Like the cambium rings of the giant redwood trees in northern California, amendments to the U.S. Constitution indicate growth in a living-and evolving-document, William & Mary law professor William W. Van Alstyne told an audience on Sept. 16.
"The image I have of the living Constitution is that of the California redwood-at its best-with these cambium rings," said Van Alstyne, one of the country's foremost constitutional law scholars. "When the redwood refuses to add a cambium ring, you know it's dead."
Van Alstyne's presentation was precipitated by a new law passed by the U.S. Congress last year that requires educational institutions that receive federal funding-including public colleges and universities such as William & Mary-to present a program on the Constitution. The law does not specify, as Van Alstyne noted to the audience, that the program specifically must glorify the Constitution. The only specific requirement is that an educational program on the Constitution be held each year as a way of commemorating the Sept. 17th, 1787 signing of the Constitution, Van Alstyne said.
"There is some irony here," said Van Alstyne, whose presentation was titled "Some Reflections of the World's Oldest Constitution and How Congress Chose to Honor It." "They chose to honor it by saying hold these meetings or else lose your federal funding."
More than 100 people attended Van Alstyne's lecture, which included a variety of topics related to the world's oldest-and shortest-constitution. Van Alstyne discussed the confirmation process of Supreme Court Chief Justice nominee John G. Roberts, and what he called a "nightmare ordeal" process nominees must go through to be confirmed.
"The amount of time and intensity and interest is all relative to our television age," said Van Alstyne, pointing out that the 1962 U.S. Senate confirmation hearing for the late Justice Byron White lasted all of 11 minutes. Today, Van Alstyne said, members of the Senate Judiciary Committee spend the majority of the confirmations hearings delivering speeches rather than actually asking questions of the nominee.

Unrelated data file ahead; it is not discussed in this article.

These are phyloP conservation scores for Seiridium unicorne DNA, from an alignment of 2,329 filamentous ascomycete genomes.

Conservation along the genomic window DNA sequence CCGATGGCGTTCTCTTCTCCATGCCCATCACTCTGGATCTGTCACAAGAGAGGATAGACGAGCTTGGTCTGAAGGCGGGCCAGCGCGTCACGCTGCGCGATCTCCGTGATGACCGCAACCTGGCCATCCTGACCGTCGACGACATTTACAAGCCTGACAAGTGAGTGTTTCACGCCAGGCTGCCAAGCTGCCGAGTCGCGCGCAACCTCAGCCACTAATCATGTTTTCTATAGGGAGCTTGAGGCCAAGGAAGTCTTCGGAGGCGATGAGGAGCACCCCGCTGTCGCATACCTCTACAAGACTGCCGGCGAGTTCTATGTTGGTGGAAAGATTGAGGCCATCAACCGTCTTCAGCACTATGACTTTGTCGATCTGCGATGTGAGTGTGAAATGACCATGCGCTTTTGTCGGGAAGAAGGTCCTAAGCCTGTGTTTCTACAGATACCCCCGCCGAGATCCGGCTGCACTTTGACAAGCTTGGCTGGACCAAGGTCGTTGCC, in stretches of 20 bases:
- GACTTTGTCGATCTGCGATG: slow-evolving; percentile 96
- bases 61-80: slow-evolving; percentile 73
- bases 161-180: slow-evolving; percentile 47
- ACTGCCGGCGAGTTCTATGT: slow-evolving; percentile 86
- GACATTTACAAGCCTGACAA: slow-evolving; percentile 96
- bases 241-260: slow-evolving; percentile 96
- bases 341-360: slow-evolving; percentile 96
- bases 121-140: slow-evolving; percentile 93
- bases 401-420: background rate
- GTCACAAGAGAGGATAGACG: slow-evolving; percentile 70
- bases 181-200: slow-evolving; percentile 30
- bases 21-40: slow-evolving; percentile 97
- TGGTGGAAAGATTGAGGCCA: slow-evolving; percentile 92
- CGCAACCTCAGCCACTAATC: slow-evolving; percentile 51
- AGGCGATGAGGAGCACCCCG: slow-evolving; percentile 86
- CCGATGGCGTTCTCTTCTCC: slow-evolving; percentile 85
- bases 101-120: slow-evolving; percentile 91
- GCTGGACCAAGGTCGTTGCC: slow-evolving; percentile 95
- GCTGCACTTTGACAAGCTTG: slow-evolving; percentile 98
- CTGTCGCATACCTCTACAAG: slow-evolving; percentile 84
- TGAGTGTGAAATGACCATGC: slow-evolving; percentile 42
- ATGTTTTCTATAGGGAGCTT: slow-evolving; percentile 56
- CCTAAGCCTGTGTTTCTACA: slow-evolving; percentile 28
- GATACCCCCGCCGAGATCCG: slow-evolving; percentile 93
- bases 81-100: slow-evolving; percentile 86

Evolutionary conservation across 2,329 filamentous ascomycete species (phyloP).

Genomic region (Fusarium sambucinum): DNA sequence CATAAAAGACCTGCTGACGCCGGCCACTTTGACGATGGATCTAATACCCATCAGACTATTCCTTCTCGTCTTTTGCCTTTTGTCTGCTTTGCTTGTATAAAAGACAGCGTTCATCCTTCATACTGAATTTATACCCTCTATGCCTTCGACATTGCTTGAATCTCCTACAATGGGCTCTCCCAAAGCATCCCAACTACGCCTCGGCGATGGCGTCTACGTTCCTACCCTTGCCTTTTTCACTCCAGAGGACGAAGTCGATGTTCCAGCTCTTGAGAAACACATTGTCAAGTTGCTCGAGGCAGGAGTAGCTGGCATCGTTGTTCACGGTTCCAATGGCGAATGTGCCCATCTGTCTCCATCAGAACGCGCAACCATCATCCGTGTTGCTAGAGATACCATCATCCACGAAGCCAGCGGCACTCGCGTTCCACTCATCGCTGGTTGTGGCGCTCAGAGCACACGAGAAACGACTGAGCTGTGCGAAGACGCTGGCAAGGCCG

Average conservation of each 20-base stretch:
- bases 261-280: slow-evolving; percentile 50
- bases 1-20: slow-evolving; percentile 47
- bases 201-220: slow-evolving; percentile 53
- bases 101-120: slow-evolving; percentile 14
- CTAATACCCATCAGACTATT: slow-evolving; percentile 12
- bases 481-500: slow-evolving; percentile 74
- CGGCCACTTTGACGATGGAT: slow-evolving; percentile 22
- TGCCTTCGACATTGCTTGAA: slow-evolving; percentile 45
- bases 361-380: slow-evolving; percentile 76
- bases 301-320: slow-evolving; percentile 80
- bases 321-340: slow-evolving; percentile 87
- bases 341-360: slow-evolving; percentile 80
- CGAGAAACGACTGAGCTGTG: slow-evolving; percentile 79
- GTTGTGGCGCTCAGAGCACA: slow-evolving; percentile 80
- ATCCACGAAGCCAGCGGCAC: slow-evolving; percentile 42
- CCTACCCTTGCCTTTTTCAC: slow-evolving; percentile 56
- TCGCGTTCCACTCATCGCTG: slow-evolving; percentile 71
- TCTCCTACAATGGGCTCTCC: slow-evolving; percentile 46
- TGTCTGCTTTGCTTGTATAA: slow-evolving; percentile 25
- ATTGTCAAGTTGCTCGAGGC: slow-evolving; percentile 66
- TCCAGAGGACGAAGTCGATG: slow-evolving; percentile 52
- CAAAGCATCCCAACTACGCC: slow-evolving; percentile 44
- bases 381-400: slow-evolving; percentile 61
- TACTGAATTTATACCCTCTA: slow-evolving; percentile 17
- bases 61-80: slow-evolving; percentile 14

"That is a television phenomenon," he said. "Whether that is a good thing is a matter of opinion."
Van Alstyne provided each member of the audience with a pocket copy of the Constitution and discussed how it was amazingly "thin" in size compared to international constitutions such as those of China and the former United Soviet Socialist Republics (USSR). While the U.S. Constitution includes just seven articles and 27 amendments, the constitutions of China and the former USSR included 138 and 165 articles, respectively. But the difference between these constitutions, he added, was how the public viewed them. In China and the former USSR, the documents were looked at as only government propaganda that could not-and would not-be challenged in court, he said.
Van Alstyne said there are two competing views of the "living Constitution" of the United States. One view is that judges can keep it up to date by being creative in interpreting the document based on society's changing values and ideals. That view, however, treats the Constitution as the Dead Sea Scrolls-"as if God spoke and he went away and we can't amend it," he said.
"The Constitution should not be the Dead Sea Scrolls," he said. "The proof of the living Constitution is its amendments, or its cambium rings."